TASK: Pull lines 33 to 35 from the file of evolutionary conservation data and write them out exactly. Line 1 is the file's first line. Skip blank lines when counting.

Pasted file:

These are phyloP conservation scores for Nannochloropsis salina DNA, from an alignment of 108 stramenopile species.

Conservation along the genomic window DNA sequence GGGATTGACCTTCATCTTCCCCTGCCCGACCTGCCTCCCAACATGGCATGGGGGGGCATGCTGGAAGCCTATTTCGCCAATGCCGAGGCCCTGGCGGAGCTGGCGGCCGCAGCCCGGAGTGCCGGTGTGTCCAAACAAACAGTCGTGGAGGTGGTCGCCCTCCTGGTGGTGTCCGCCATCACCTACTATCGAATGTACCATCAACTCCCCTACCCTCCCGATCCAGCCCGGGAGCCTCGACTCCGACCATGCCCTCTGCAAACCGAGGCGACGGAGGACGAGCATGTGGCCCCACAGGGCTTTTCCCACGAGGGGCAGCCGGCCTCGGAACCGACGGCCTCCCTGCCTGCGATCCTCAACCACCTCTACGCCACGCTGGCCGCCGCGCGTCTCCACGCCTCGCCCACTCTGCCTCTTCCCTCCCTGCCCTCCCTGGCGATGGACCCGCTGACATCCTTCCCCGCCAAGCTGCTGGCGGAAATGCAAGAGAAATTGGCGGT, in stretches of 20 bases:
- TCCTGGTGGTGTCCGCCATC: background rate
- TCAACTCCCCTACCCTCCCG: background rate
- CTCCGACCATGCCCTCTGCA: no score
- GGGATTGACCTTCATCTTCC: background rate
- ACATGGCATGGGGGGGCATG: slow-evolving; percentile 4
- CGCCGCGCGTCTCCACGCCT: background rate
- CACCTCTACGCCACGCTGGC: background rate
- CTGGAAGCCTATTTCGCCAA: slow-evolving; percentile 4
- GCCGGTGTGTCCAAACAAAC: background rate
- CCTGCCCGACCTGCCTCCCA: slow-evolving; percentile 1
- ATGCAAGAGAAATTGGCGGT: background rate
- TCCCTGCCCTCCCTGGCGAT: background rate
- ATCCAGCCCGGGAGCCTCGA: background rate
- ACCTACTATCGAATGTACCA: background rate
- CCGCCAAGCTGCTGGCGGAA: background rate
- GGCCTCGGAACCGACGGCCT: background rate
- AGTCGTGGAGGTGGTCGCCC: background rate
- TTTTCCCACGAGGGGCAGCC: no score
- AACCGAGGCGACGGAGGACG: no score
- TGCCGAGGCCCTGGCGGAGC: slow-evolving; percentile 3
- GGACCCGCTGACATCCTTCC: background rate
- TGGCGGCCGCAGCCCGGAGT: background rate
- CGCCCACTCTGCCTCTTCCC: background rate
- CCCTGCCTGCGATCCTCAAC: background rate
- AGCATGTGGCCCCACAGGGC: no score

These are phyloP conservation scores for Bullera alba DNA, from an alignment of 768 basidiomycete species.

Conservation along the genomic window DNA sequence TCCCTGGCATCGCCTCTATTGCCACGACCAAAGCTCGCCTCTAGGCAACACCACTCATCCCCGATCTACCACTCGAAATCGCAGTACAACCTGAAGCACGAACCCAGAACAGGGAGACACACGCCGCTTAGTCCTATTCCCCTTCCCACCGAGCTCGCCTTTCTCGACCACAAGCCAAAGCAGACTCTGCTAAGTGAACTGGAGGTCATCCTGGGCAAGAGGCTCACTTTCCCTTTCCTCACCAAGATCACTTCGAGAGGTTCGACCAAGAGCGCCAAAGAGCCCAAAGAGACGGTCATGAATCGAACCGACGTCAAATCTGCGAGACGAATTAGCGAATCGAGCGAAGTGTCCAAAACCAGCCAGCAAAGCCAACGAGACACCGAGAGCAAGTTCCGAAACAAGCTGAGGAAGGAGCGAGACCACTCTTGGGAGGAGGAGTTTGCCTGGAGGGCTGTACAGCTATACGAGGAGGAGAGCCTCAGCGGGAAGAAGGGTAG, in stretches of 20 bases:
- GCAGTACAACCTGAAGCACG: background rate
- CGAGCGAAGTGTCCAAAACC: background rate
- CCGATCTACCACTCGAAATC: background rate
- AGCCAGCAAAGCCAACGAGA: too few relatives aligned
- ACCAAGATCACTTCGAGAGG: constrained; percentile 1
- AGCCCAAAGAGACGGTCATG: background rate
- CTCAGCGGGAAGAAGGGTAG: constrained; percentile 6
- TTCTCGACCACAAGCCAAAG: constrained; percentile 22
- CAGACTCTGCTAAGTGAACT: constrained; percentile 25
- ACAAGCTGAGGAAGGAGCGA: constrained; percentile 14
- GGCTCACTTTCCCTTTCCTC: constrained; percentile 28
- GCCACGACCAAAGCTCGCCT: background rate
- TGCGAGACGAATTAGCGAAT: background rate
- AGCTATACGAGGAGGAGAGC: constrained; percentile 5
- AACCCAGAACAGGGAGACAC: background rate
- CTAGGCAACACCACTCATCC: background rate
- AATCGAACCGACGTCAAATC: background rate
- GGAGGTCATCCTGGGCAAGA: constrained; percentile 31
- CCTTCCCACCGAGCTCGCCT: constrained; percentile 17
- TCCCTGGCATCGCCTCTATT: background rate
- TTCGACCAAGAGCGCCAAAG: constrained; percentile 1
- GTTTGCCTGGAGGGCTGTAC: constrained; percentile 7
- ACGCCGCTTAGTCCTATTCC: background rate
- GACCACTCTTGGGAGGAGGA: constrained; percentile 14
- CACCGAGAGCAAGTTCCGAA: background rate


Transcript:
- AGCCAGCAAAGCCAACGAGA: too few relatives aligned
- ACCAAGATCACTTCGAGAGG: constrained; percentile 1
- AGCCCAAAGAGACGGTCATG: background rate